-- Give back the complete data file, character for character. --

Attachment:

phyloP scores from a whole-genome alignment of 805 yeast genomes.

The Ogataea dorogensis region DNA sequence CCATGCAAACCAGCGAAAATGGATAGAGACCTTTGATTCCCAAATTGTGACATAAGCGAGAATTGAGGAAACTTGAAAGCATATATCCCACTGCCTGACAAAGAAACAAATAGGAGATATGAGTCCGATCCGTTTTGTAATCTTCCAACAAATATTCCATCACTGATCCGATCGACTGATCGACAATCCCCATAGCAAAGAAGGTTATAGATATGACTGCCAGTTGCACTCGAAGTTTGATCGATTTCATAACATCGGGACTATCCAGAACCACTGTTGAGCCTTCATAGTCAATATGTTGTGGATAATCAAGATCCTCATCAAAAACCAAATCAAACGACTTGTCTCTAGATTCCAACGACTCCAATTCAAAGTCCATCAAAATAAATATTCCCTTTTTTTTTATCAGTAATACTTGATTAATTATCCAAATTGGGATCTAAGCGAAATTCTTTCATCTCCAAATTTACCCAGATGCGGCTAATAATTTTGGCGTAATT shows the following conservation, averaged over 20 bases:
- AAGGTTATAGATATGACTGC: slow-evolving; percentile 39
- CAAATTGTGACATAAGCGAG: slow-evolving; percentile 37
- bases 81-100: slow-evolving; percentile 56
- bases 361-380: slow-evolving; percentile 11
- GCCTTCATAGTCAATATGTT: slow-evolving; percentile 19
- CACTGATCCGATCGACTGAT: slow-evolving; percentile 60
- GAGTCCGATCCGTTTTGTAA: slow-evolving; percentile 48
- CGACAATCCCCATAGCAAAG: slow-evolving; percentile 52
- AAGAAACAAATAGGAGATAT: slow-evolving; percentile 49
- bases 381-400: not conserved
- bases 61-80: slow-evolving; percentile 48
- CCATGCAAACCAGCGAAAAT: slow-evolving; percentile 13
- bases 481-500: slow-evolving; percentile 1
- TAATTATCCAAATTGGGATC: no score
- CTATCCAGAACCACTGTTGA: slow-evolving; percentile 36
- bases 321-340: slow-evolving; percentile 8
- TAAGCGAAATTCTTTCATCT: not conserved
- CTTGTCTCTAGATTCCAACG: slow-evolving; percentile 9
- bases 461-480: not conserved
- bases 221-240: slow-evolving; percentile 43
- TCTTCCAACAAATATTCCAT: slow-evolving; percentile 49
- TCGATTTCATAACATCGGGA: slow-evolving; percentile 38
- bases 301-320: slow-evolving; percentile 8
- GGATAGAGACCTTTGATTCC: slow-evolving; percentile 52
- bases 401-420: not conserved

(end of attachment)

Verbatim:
phyloP scores from a whole-genome alignment of 805 yeast genomes.

The Ogataea dorogensis region DNA sequence CCATGCAAACCAGCGAAAATGGATAGAGACCTTTGATTCCCAAATTGTGACATAAGCGAGAATTGAGGAAACTTGAAAGCATATATCCCACTGCCTGACAAAGAAACAAATAGGAGATATGAGTCCGATCCGTTTTGTAATCTTCCAACAAATATTCCATCACTGATCCGATCGACTGATCGACAATCCCCATAGCAAAGAAGGTTATAGATATGACTGCCAGTTGCACTCGAAGTTTGATCGATTTCATAACATCGGGACTATCCAGAACCACTGTTGAGCCTTCATAGTCAATATGTTGTGGATAATCAAGATCCTCATCAAAAACCAAATCAAACGACTTGTCTCTAGATTCCAACGACTCCAATTCAAAGTCCATCAAAATAAATATTCCCTTTTTTTTTATCAGTAATACTTGATTAATTATCCAAATTGGGATCTAAGCGAAATTCTTTCATCTCCAAATTTACCCAGATGCGGCTAATAATTTTGGCGTAATT shows the following conservation, averaged over 20 bases:
- AAGGTTATAGATATGACTGC: slow-evolving; percentile 39
- CAAATTGTGACATAAGCGAG: slow-evolving; percentile 37
- bases 81-100: slow-evolving; percentile 56
- bases 361-380: slow-evolving; percentile 11
- GCCTTCATAGTCAATATGTT: slow-evolving; percentile 19
- CACTGATCCGATCGACTGAT: slow-evolving; percentile 60
- GAGTCCGATCCGTTTTGTAA: slow-evolving; percentile 48
- CGACAATCCCCATAGCAAAG: slow-evolving; percentile 52
- AAGAAACAAATAGGAGATAT: slow-evolving; percentile 49
- bases 381-400: not conserved
- bases 61-80: slow-evolving; percentile 48
- CCATGCAAACCAGCGAAAAT: slow-evolving; percentile 13
- bases 481-500: slow-evolving; percentile 1
- TAATTATCCAAATTGGGATC: no score
- CTATCCAGAACCACTGTTGA: slow-evolving; percentile 36
- bases 321-340: slow-evolving; percentile 8
- TAAGCGAAATTCTTTCATCT: not conserved
- CTTGTCTCTAGATTCCAACG: slow-evolving; percentile 9
- bases 461-480: not conserved
- bases 221-240: slow-evolving; percentile 43
- TCTTCCAACAAATATTCCAT: slow-evolving; percentile 49
- TCGATTTCATAACATCGGGA: slow-evolving; percentile 38
- bases 301-320: slow-evolving; percentile 8
- GGATAGAGACCTTTGATTCC: slow-evolving; percentile 52
- bases 401-420: not conserved